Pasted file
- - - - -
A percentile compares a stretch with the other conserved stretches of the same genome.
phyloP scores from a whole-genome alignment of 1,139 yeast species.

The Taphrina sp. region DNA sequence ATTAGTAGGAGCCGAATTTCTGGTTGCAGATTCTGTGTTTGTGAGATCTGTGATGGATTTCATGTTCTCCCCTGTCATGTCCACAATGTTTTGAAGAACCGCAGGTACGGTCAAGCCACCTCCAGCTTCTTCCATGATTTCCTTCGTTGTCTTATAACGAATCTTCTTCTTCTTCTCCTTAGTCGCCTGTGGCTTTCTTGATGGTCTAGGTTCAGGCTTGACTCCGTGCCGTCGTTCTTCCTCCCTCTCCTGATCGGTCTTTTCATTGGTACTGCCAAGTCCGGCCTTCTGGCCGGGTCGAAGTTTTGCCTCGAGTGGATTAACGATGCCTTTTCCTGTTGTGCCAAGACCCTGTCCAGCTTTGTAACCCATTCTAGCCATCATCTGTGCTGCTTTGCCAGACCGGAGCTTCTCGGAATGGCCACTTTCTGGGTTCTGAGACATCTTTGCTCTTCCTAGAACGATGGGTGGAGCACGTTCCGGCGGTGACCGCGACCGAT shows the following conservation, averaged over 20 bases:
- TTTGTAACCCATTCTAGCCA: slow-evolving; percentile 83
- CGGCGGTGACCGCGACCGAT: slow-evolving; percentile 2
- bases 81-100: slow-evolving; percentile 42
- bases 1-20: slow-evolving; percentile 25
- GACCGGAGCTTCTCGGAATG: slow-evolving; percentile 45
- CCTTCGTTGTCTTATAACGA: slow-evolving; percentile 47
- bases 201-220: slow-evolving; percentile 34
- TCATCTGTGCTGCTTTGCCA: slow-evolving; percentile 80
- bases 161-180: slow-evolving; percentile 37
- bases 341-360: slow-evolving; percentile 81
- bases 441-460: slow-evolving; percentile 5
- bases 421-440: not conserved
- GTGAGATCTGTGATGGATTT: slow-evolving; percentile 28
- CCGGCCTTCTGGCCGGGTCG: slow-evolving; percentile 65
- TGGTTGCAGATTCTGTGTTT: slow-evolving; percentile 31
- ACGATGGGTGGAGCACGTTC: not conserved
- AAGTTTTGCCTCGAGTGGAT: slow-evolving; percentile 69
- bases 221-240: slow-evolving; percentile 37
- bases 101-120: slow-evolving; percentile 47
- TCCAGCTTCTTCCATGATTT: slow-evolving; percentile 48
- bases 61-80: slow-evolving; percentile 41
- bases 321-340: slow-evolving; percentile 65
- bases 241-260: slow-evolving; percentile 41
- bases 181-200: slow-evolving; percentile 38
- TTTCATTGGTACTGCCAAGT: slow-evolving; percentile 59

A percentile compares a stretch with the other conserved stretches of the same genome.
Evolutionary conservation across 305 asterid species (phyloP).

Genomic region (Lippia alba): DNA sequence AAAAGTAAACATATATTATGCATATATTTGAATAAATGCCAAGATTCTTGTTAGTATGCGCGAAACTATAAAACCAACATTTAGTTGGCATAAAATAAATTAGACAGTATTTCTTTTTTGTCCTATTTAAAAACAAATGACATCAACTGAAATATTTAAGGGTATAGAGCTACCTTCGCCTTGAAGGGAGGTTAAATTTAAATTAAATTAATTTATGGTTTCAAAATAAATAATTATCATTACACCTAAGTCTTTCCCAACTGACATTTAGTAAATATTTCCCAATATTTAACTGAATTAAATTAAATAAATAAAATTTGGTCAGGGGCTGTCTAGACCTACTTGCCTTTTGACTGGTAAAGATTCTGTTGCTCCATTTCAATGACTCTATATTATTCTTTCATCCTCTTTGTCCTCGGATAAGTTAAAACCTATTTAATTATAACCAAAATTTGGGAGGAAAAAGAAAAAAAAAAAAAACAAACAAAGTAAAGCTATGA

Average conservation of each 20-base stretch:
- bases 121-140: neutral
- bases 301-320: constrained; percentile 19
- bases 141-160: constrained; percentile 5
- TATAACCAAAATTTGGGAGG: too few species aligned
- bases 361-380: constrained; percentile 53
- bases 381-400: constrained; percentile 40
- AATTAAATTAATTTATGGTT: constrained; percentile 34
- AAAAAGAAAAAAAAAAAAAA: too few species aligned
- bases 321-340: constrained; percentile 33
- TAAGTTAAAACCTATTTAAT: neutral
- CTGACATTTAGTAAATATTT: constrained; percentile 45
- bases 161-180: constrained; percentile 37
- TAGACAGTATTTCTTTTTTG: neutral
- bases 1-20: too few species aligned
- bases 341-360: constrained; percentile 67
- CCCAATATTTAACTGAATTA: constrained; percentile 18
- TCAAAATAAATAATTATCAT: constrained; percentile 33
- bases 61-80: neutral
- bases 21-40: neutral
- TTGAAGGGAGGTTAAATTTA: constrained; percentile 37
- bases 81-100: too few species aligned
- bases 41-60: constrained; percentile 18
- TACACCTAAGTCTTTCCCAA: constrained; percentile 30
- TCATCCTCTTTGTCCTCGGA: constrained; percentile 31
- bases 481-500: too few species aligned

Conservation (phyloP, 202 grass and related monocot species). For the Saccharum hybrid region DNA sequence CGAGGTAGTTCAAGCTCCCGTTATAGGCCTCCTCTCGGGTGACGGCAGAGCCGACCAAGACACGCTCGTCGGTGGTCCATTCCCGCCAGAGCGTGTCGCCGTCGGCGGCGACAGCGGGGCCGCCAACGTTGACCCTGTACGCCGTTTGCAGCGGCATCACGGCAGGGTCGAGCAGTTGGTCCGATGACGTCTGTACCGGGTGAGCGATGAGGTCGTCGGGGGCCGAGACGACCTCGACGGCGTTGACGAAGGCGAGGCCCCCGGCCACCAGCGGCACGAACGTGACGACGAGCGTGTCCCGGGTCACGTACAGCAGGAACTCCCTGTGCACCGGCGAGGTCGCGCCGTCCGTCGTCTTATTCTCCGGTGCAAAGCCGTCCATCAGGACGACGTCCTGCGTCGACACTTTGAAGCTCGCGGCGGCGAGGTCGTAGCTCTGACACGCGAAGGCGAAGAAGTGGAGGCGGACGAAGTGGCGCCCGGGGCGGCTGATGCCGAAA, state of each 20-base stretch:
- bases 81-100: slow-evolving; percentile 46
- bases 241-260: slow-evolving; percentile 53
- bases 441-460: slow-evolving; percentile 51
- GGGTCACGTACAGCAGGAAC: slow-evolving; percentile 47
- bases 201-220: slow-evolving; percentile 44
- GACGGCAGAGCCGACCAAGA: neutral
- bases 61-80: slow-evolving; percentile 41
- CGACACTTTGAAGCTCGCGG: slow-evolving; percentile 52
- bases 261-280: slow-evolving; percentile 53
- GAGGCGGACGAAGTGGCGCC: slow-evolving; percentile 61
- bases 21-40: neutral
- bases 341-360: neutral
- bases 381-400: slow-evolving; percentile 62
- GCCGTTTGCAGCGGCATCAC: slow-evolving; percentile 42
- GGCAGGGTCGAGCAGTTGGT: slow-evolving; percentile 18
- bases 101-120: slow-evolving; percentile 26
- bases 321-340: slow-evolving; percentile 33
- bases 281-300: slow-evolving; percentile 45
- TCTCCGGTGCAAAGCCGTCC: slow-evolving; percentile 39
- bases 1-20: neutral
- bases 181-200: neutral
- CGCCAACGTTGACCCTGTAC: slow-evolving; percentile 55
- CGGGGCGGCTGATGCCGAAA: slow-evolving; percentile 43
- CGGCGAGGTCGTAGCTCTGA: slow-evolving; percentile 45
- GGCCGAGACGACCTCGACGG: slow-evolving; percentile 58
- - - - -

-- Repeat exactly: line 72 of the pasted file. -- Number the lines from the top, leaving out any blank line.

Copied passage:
- GCCGTTTGCAGCGGCATCAC: slow-evolving; percentile 42